Previously: Everybody agreed that Zane was the worst drug lord, which is quite an accomplishment if you think about it. Nick Ford really wanted Zane dead, and was willing to put the screws to Norma to get it done. Eventually he kidnapped Norman, which was Shakespearian in its irony considering neither Nick nor Norman knew that Sherriff Romero had evidence that Norman (or some part of him) had definitely had sex with and probably killed Nick's daughter Blaire in last year's finale. So now Norma Bates has two problems! (Norma Bates actually has in excess of one thousand problems.)
While Norma was staging a one-woman Occupy White Pine Bay protest on her boyfriend George, whose cultural capital and general wealth were merely the thing she decided to freak out on him about – since the real reason is almost impossible to explain, but very easy to see from where we're standing – Romero was looking for Norman for several reasons, and Norman himself was chilling out in an old wooden box that was getting rained on, and slowly going a new kind of crazy.
Which is where we rejoin him at the top of the hour, no longer quoting his favorite speech from Meet John Doe but now just begging politely for somebody, anybody, to help. Over and over, in his sweet little voice.
This is my favorite speech from Meet John Doe. I can't say I have ever repeated it to myself in exactly the same circumstances as Norman Bates, because I have never been a drug-war hostage, but I have definitely said it to myself a few times when people started getting me down:
"...My friends, the meek can only inherit the earth when the John Does start loving their neighbors. You'd better start right now. Don't wait till the game is called on account of darkness. Wake up, John Doe — you're the hope of the world."
But when you think about how much people are continually trying to take away from Norman Bates, for no other reason than his mesmerizing innocence, maybe this is the most appropriate one of all:
"...If you can't lay your dirty fingers on a decent idea and twist it and squeeze it and stuff it into your own pockets, you slap it down. Like dogs! If you can't eat something, you bury it! Why, this is the one worthwhile thing that's come along... It may be the one thing capable of saving this cock-eyed world."
Romero spots Dylan running out into the road – as Bateses (and Massetts, and Calhouns) are prone to do – and pulls right over, where Dylan immediately confesses to murdering Nick Ford. They head back to the house to look for Norman, and Romero immediately finds Nick's bodyguard looting the house with Nick's smashed-up dead body still downstairs. A short pistol-whipping later, they've located and freed a barely conscious Norman Bates. Dylan hugs the shit out of him, just holds onto him for an unbelievable length of time, which as you can imagine brings the kid back from the brink almost entirely by itself.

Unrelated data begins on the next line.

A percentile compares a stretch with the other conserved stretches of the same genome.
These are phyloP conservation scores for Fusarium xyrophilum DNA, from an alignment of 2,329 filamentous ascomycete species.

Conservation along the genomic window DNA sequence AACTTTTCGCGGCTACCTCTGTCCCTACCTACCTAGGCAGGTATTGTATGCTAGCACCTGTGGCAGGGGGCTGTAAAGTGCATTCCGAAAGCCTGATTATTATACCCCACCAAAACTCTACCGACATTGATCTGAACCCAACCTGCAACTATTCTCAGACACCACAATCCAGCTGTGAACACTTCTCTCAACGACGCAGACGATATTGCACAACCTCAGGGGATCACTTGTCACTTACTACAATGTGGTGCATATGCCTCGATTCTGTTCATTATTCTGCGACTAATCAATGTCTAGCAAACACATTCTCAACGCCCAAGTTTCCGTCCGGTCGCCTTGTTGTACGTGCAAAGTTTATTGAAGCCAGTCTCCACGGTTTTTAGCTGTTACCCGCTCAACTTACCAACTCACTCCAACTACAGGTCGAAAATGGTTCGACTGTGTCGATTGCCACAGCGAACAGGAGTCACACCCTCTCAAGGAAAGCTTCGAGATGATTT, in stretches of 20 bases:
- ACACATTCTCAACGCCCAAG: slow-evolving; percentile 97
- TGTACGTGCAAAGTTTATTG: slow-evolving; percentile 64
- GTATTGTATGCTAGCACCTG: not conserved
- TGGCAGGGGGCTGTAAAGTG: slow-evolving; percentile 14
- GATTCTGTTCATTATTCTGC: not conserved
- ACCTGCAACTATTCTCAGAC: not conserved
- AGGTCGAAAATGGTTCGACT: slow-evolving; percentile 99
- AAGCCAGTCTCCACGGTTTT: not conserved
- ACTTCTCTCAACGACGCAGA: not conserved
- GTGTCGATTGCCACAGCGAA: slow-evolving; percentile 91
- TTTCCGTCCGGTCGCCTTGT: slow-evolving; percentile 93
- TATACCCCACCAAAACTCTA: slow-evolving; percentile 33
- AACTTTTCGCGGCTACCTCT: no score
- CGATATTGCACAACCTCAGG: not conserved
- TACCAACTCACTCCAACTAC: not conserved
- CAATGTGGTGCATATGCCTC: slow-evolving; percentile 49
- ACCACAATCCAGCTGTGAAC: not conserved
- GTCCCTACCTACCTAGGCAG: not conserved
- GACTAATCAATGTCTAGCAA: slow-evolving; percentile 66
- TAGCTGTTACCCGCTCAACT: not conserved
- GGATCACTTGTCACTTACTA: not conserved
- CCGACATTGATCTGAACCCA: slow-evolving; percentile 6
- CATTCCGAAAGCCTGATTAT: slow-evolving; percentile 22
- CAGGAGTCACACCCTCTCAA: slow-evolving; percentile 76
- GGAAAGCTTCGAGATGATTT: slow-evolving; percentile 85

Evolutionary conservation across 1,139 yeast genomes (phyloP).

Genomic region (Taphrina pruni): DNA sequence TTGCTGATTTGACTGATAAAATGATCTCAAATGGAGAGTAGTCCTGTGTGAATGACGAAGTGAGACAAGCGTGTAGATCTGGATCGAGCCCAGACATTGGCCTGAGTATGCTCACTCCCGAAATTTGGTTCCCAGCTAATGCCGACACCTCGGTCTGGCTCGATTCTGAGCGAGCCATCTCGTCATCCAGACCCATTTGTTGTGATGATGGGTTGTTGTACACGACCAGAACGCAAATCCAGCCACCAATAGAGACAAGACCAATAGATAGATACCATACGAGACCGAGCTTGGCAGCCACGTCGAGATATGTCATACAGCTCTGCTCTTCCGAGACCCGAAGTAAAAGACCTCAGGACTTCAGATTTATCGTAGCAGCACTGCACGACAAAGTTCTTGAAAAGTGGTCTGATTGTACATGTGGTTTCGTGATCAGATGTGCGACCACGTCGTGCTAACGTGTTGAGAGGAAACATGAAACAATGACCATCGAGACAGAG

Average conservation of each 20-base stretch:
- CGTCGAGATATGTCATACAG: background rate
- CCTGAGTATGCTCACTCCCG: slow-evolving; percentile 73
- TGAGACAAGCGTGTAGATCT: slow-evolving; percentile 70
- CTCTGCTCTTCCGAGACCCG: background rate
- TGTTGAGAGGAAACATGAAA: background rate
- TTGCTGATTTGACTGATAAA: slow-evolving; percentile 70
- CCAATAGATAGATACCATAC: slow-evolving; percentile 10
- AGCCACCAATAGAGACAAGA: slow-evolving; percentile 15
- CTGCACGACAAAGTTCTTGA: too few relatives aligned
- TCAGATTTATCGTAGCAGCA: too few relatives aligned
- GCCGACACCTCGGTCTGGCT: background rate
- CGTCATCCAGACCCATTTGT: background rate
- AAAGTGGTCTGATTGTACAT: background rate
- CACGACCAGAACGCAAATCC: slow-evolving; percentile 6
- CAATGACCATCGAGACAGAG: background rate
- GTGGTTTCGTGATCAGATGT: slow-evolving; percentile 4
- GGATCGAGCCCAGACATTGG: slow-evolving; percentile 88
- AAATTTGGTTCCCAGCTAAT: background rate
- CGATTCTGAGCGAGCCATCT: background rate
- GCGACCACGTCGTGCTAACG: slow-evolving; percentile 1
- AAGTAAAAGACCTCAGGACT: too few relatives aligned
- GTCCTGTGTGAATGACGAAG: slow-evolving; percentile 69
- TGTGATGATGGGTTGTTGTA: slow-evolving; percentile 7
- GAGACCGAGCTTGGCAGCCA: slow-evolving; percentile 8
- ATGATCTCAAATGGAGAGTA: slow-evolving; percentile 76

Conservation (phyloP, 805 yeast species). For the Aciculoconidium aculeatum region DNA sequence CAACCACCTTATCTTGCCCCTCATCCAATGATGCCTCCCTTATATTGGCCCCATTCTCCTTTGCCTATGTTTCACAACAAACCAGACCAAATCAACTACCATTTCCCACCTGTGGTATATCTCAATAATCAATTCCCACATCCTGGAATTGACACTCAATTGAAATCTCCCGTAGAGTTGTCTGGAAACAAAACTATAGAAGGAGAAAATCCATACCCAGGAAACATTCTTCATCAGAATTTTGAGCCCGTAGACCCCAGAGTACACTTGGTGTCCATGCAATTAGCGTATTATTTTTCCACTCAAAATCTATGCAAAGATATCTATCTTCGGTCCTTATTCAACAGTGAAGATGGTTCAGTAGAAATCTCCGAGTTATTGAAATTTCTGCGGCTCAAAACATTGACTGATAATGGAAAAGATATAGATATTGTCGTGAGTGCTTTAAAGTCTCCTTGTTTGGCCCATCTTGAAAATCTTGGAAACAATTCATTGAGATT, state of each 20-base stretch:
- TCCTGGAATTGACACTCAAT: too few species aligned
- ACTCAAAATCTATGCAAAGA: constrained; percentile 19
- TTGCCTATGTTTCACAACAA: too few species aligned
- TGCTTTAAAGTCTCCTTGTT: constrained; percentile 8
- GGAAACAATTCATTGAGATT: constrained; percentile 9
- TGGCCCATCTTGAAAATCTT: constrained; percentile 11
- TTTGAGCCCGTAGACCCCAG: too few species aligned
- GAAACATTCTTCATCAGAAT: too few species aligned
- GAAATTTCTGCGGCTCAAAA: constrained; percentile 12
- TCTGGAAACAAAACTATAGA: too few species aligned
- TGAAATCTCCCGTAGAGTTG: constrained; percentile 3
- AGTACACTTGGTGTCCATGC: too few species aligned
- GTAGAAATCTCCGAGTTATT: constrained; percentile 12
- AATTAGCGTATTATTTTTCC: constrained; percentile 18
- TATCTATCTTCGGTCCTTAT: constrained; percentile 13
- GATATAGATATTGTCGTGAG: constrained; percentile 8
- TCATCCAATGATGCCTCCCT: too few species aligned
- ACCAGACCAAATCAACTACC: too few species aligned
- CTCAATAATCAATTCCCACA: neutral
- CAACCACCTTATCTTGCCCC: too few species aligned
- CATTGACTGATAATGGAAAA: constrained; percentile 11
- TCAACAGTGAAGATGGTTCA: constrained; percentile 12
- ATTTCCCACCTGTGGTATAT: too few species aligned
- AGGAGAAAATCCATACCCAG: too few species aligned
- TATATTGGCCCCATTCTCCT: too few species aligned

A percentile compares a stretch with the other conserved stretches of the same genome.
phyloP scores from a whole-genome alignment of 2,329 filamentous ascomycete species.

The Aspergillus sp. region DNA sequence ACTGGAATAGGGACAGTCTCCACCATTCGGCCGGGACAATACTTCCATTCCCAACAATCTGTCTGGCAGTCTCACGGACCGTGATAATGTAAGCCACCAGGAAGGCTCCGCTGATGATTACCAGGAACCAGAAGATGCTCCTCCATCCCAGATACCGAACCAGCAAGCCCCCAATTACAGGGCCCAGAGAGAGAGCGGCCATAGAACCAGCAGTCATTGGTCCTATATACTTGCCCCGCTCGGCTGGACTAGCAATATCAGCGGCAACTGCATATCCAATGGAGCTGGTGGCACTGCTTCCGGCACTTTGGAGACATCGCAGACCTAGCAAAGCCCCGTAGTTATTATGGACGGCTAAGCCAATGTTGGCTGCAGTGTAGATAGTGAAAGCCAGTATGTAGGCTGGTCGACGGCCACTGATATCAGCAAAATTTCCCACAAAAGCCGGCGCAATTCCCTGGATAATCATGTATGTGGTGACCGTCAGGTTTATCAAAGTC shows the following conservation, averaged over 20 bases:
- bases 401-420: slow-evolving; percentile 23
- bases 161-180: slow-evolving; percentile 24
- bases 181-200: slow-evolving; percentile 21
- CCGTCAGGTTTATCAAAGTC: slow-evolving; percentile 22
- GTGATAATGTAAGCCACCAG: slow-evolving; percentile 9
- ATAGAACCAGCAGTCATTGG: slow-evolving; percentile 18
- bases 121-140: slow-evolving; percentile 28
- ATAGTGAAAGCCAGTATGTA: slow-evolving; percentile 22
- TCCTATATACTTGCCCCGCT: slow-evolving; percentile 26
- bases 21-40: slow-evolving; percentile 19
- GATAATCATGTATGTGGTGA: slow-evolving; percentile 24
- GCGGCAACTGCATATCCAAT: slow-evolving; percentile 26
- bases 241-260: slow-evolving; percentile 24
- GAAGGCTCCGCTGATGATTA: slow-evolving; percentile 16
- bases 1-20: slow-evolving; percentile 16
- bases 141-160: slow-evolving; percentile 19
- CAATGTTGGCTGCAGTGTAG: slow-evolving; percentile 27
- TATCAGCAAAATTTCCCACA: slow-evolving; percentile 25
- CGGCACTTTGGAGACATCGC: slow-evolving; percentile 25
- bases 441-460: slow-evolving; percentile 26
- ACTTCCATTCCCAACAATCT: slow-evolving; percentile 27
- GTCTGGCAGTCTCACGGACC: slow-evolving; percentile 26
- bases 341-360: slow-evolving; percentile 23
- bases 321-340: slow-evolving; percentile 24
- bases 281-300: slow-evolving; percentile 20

It's funny how easy it is to see Romero and Dylan as a buddy-cop movie, despite them having barely dealt with each other in the past. I guess when you're the only two men on earth that Norma Bates doesn't automatically assume are sex cannibals, that bonds you. It's a lot of pressure!
But not as much pressure as what was going on inside that box he was in, which was a creepy sex memory of this one time Miss Watson gave him a blowjob and then he cut her throat while fucking her and grinning at himself/us in the mirror, and then stole her pearls most definitely as a sex-murder trophy. So that's another thing Norman has on his plate today, besides dehydration.
Norma arrives at the hospital at about Mach Ten, almost shoving Dylan through a wall to get to Norman, but the second she's at his bedside she gives Dylan a strongly worded warning that she loves him very much. The fact that she could be saying this solely because he just saved Norman flits across his face, and he bounces, which suits her just fine either way. Despite knowing that Norman needs his rest, after a long night of being abducted and put in a box in a field, Norma is driven to wake his ass up anyway.
Norman tries to explain his sex-murder of Miss Watson – and how it actually brings a lot of other mysteries into focus, such as what he is doing when he is blacked out and why Norma always acts so squirrely about it – but she just tells him to shut the fuck up and do some of her ignoring techniques that she regularly uses to survive her nightmarish hellscape of a life with such aplomb.
Back home, Norma can't even believe her own shitty lying as she tells Emma that Norman has the stomach flu, and that's why he, um, disappeared for 24 hours and is now covered in blood and bandages. I have had some stomach flu that made me feel like that, for sure, but Emma is already pissed at them for having secrets, so she just side-eyes them and heads back to the office.
Supporting Norman on the long walk up the hill, Norma explains how Emma is quitting on them because of always being left out of the show, and gives a very funny "what are you gonna do" twist to the very logical explanation of how no matter how much she likes and will miss Emma, this season has been way too intense to tell her about.
Then she heads to the grocery store for a run-in with Christine, who fucking hates her now, after her big flip-out on George. "You are a trainwreck," she spits – even Norma is like, "That's valid" – and then makes it very clear that she'll build that highway bypass with her own goddamned manicured hands if necessary. Man, I loved Christine but you knew – from the second Norma slept with George, if not sooner – that whole family was going to end up dead, or at the very least pissed as hell at Norma Bates.